Fall Has Arrived, Bring on the Grass

Celebrate Fall with Ornamental Grass Cultivars


Fall is a time to celebrate and enjoy the ornamental grasses, and a great deal of attention has been paid to developing cultivars with burgundy foliage in the late summer and fall.

It’s hard to believe that September has arrived. Just where did the summer go? Here in the high elevations and mountains of New Mexico, fall is in the air. The light has changed, with the sky turning bluer and clearer and the air getting drier and cooler. It was 50°F this morning in Santa Fe.

Of all the seasons, fall is my sentimental favorite. But yet, I’m not excited about the prospect of winter being just around the corner. For a nurseryman such as me, winter is a time of work and worry about the snow storms and keeping the greenhouses heated and safe from the elements. But I digress.

Fall is a time to celebrate and enjoy the ornamental grasses! I just love the combination of fall blooming perennials and the colorful foliage of our native shrubs in combination with the grasses. A real trend I see developing is the appreciation of our native ornamental grasses. For one thing, there has been an explosion of Prairie Switch Grass (Panicum) cultivars, such as Panicum virgatum Shenandoah (Shenandoah Switch Grass). A great deal of attention has been paid to developing cultivars with burgundy foliage in the late summer and fall.

But there’s more. There is a lovely blue-bladed Schizachyrium scoparium Prairie Blues. And our popular Bouteloua gracilis Blonde Ambition is in its full chartreuse glory at the moment. Soon the flowers will mature to blonde seed heads.

I can go on and on about all the new native genera from which I and other grass breeders and growers are finding to introduce for fall garden enjoyment. Actually, now that I think of it, winters are a lot more bearable when there are a lot of graceful grasses in your garden. Stay tuned as I will do my best to keep High Country gardeners up to date. And don't forget to keep your camera handy and take some ornamental grass photos to enter into one of our Photo Contests. Your image might appear in our catalog or on the website!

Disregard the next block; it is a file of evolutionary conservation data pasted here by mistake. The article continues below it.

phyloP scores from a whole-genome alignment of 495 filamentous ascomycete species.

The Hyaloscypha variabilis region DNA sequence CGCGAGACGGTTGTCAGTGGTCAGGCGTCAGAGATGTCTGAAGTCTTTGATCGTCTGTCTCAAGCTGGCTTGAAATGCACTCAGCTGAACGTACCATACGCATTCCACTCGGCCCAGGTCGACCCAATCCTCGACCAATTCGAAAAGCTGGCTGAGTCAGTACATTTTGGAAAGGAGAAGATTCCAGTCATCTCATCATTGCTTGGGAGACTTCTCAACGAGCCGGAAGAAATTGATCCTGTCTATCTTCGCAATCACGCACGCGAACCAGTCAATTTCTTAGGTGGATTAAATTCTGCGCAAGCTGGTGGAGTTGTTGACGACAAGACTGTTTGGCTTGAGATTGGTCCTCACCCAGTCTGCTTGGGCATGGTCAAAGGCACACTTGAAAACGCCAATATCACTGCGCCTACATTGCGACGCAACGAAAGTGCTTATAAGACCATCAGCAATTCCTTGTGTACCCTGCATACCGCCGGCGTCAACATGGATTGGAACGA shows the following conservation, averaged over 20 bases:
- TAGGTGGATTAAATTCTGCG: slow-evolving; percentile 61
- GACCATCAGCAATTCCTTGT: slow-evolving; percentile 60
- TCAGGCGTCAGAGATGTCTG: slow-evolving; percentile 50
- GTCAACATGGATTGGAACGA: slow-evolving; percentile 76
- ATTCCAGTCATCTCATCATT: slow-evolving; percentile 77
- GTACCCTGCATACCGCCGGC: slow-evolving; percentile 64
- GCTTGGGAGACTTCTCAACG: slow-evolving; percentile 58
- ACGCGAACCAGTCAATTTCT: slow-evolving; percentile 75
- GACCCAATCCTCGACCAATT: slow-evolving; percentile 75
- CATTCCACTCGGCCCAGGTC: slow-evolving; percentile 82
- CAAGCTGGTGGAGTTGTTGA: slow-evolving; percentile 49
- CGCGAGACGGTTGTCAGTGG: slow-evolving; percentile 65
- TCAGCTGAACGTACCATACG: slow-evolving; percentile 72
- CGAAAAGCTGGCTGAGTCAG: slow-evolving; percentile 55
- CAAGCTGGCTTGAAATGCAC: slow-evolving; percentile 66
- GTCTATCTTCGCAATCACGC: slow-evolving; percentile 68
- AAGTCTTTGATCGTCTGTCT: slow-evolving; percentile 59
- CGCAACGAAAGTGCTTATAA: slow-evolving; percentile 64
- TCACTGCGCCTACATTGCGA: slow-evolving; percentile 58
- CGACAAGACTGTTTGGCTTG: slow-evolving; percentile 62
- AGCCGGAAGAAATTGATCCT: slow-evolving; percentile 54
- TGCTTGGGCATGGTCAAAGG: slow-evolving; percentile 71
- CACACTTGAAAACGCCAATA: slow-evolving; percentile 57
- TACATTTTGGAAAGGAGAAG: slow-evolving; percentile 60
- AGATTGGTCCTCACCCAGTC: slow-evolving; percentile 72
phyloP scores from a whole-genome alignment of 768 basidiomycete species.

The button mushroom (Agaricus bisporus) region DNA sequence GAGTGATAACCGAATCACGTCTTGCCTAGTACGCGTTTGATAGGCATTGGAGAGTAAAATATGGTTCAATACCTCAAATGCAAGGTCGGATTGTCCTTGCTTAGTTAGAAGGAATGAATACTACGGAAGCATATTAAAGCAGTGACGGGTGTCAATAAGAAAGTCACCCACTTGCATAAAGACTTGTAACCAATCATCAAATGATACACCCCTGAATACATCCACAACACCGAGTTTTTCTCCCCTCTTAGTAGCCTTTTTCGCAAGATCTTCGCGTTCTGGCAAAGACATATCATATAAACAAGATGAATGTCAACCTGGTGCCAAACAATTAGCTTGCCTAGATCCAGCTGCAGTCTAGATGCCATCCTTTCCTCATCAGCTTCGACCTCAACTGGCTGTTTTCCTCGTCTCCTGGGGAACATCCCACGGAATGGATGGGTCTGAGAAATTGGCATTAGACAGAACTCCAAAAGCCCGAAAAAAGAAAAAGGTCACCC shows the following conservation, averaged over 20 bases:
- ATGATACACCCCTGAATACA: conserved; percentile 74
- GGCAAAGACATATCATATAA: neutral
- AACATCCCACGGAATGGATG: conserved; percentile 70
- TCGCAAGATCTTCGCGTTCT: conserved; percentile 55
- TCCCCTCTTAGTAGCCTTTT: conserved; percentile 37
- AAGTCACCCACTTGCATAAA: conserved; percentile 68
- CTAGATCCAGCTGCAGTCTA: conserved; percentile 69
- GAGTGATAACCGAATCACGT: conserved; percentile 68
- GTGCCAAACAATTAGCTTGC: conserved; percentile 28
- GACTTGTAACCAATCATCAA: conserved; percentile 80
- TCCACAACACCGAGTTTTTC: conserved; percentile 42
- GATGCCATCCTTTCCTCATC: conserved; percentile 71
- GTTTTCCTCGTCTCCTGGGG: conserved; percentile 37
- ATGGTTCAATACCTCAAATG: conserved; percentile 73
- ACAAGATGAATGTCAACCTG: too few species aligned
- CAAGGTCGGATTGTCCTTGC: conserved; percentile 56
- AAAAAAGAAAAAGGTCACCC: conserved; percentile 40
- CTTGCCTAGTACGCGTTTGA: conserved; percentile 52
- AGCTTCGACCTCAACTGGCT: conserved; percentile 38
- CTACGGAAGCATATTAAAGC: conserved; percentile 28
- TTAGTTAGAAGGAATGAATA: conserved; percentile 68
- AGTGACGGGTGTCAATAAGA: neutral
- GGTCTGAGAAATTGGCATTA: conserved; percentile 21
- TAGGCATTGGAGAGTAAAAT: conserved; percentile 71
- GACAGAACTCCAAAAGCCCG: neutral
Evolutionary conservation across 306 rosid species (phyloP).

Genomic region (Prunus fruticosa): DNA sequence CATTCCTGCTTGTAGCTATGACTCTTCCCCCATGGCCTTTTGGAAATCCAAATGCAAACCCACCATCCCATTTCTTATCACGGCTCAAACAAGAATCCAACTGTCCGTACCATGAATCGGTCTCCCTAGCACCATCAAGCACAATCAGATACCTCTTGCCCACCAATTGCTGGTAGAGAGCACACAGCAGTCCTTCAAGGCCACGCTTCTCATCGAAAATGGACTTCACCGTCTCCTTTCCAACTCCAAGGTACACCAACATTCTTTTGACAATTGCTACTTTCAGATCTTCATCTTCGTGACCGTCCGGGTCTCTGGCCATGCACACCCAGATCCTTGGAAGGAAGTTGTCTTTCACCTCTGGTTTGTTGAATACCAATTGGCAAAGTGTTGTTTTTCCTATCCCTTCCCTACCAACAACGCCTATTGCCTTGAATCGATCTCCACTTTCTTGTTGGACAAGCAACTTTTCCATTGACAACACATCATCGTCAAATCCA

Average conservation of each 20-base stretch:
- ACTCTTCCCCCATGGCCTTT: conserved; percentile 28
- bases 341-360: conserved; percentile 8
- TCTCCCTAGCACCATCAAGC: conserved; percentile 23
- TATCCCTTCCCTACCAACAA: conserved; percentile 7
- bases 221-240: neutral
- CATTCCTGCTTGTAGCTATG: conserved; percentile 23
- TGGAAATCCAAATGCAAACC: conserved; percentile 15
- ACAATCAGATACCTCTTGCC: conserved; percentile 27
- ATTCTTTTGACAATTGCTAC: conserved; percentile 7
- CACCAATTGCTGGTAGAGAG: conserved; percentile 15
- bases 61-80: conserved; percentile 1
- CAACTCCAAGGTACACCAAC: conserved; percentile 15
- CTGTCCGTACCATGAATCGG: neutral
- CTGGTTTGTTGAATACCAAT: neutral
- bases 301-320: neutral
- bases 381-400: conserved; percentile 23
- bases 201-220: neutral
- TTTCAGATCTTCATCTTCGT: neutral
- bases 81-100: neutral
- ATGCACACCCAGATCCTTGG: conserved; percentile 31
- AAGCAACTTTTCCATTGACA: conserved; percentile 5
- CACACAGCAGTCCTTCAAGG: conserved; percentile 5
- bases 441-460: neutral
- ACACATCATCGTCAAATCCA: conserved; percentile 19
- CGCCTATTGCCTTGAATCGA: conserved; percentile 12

Text and Photos by David Salman.

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Browse Ornamental Grass

  • Los Lunas Form of Giant Sacaton Grass Sporobolus wrightii Windbreaker

    Starting at $10.99

    Sale: $9.34

    Per Plant - 3.25" deep pot

  • Blonde Ambition Blue Grama Grass Bouteloua gracilis Blonde Ambition PP#22,048

    Starting at $11.49

    Sale: $10.34

    Per Plant - 5" deep pot

  • White Cloud Muhly Grass Muhlenbergia capillaris White Cloud

    Starting at $11.99

    Sale: $10.79

    Per Plant - 3.25" deep pot

  • Karl Foerster Feather Reed Grass Calamagrostis acutiflora Karl Foerster

    Starting at $11.99

    Sale: $10.19

    Per Plant - 3.25" deep pot

4 thoughts on “Fall Has Arrived, Bring on the Grass”

  • Lynn Worrell
    Lynn Worrell 09/11/10 at 6:21 am

    Welcome to Albuquerque, David and High Country Gardens. I know I will be spending a great deal of time at your newest location. I already love your catalog and am eager to see, touch and smell all the various plants first hand before selecting them for my garden.

    Thanks for thinking of us here in the Duke City.

  • Marilyn B. Grua
    Marilyn B. Grua 09/18/10 at 6:22 pm


    When will you be introducing Agastache 'Glowing Embers'? I'm really looking forward to it becoming available. Hoping that one and Agastache 'Blue Blazes' are available to us in the eastern part of the U. S.

  • Meg

    I would love to do fall planting of grasses (plugs) and perennials (plants), but by the time I start to focus on it, we are deep in the season. (I saw your blog on planting seeds in the snow; I'll try that.) Could you be so kind as to answer, How late in the fall can one plant? I live in Montezuma, which is a little colder than Santa Fe, and Corrales.

  • David Salman

    Meg: Fall planting in your area can be accomplished successfully for most plants by late September. In cold climates, heat loving plants like Agastache, Texas Bush Salvia, Gaura and others are best spring planted. They need a long growing season with heat to establish their roots when its hot.

    Be sure to well mulch in your fall transplants and water them regularly until the ground freezes.

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